“Working with their CEO, Scott Bell, I designed a concept based around technology and art that features a large spaceman and an ode to Michelangelo’s ‘The Creation of Adam,’ in which a robotic hand has replaced Adam’s,” Forrest said.
Forrest painted the mural over a few excruciatingly hot weeks in July and August, along with Bell and several other volunteers.
“It took a lot of hard work and planning, but it was absolutely worth the effort,” he said.
This past spring, Forrest participated in a live painting of Osceola, a Florida State symbol, and auctioned it off for the Mentors for the Kids (MFTK) Foundation, which was founded by FSU alumnus James Coleman to provide mentorship and support for youth throughout North Florida.
This summer, Forrest will create a series of murals in Tallahassee’s Railroad Square Art Park with the help of an FSU IDEA Grant. This new series of large-scale portraits will depict local heroes of Tallahassee and the surrounding area that have impacted the art community.
“This project will allow me to learn more about my community and contribute to the cultural landscape of Tallahassee while exploring the spaces of painting, public art and digital art,” he said.
He also will be developing an augmented-reality version of the murals that will bring the two-dimensional art to life and make it appear to be three-dimensional when viewed through a smart device. This virtual space will provide more information related to the heroes that are depicted in each mural.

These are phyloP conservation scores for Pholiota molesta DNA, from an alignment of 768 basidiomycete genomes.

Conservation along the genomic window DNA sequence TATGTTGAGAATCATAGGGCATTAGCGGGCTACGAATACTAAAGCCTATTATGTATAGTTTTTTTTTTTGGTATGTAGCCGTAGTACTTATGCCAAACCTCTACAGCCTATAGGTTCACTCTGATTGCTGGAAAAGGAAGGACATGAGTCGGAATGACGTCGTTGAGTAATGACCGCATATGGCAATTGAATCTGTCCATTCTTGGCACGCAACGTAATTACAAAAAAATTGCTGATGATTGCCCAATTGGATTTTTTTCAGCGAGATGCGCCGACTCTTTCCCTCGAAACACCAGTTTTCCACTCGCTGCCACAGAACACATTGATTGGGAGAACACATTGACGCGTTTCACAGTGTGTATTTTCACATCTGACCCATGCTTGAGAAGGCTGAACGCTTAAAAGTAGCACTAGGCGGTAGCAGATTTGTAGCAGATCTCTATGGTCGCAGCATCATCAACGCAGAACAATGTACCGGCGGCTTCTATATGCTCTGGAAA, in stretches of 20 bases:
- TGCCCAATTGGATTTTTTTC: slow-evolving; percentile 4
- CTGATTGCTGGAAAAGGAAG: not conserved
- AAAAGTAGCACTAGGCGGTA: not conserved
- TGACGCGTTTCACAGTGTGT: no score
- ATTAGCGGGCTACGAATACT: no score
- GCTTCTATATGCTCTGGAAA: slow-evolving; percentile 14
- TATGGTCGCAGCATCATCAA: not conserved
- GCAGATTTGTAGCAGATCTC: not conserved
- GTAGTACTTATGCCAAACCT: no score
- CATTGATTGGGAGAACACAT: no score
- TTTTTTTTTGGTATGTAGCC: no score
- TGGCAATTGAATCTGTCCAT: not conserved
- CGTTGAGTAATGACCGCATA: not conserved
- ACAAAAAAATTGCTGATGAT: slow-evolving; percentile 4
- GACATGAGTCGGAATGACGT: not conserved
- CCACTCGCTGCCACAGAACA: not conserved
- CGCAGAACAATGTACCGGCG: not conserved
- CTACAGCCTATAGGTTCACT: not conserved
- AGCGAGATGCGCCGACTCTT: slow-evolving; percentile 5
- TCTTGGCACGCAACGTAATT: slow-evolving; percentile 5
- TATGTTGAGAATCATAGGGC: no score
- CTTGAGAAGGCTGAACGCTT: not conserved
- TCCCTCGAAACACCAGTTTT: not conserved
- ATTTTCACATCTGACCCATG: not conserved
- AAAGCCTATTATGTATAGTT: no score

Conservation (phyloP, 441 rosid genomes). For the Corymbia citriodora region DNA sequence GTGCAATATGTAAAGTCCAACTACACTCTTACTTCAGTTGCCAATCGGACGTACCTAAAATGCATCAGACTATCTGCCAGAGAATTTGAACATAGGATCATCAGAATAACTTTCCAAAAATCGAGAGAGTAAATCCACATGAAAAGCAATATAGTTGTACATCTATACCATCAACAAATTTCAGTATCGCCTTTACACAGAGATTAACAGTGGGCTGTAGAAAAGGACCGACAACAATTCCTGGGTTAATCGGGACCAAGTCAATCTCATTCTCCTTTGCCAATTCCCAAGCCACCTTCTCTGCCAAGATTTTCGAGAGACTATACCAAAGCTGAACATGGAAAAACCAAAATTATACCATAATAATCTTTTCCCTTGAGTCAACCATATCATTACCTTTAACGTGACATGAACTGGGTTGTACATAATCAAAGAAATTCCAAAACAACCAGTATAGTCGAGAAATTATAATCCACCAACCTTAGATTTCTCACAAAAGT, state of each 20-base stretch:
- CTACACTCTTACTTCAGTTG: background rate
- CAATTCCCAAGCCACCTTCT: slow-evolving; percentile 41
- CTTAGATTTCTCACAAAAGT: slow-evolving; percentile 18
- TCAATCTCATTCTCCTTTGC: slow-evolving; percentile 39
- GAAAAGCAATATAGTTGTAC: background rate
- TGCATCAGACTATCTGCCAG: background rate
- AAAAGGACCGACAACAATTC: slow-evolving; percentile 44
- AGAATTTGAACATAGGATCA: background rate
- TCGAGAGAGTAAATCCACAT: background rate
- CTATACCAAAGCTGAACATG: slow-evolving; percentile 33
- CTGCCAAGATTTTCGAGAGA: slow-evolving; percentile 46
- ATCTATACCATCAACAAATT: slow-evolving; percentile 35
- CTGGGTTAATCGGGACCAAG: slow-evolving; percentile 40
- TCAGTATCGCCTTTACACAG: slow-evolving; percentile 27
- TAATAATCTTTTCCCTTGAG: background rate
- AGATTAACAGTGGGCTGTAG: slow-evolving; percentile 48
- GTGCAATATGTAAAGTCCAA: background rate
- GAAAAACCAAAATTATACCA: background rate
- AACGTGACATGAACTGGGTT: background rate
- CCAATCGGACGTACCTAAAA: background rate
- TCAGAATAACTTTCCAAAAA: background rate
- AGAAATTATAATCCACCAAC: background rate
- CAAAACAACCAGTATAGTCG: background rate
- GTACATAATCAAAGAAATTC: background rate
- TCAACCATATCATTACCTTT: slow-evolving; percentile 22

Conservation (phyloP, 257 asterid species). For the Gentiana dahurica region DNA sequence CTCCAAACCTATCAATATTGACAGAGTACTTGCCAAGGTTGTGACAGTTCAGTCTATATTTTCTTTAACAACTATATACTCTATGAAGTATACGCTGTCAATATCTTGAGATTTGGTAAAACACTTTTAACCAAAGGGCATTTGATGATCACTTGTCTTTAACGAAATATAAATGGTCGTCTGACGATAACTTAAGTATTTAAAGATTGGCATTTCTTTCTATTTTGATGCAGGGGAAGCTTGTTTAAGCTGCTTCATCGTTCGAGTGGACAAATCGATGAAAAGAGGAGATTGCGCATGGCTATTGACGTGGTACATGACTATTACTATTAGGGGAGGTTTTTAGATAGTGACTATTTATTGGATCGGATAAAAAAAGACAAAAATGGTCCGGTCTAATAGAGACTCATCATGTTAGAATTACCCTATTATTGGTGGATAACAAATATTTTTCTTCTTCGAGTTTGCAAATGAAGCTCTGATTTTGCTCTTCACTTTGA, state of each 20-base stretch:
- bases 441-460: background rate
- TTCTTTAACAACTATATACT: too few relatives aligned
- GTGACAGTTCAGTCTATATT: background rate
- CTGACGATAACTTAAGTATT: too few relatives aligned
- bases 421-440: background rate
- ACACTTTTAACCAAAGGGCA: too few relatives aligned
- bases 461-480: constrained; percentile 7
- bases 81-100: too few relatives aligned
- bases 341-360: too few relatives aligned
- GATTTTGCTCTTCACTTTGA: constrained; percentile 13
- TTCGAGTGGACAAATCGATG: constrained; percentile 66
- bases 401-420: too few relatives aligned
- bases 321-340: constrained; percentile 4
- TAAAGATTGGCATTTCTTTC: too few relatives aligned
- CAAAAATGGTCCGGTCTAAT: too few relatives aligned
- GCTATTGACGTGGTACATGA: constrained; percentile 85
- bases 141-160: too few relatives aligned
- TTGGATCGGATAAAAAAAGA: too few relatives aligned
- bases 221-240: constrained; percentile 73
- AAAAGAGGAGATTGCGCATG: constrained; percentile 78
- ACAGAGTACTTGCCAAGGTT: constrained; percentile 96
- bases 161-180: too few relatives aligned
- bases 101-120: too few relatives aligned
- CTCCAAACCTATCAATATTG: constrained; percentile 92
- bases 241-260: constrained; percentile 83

Forrest’s first mural will feature Nan Boynton, the founder of Railroad Square Art Park. He is currently conducting research to decide who else will be part of this series.
“What is exciting about creating murals and public art is the open availability — there are no barriers for people to experience the work,” he said.
For Forrest, painting and drawing are extremely therapeutic — a form of meditation.
“When I am done and have manifested an idea into reality, that feeling of accomplishment is unparalleled,” he said. “Another huge motivator has been the birth of my daughter. She means everything to me, and I want to make the world she grows up in a little bit better than it currently is.”
This spring, Forrest received the Ann Kirn Award from the Department of Art, which will provide him with funds to continue his studio practice throughout the summer.
“Quality art supplies are expensive, and I tend to make larger pieces, so not having to worry about how I will pay for the materials is a huge relief,” he said.
Following graduation in spring 2022, Forrest will focus on his studio and public art practice and attend graduate school to pursue an MFA.
“I would like to be a professor one day,” he said. “Through my practice, I combine contemporary and traditional art forms with the hope of furthering a collective understanding of human nature and the semiotics of American culture.”
When asked if he had advice for other students, Forrest said to take criticism, both good and bad, with a grain of salt. Feedback on your work is wonderful, but you can’t please everyone. Be true to yourself and your creative vision, he said.
“Ultimately, it is the relationships I have made along the way,” Forrest said. “I have met so many wonderful students and incredible artists, not to mention staff, professors and other members of the community.”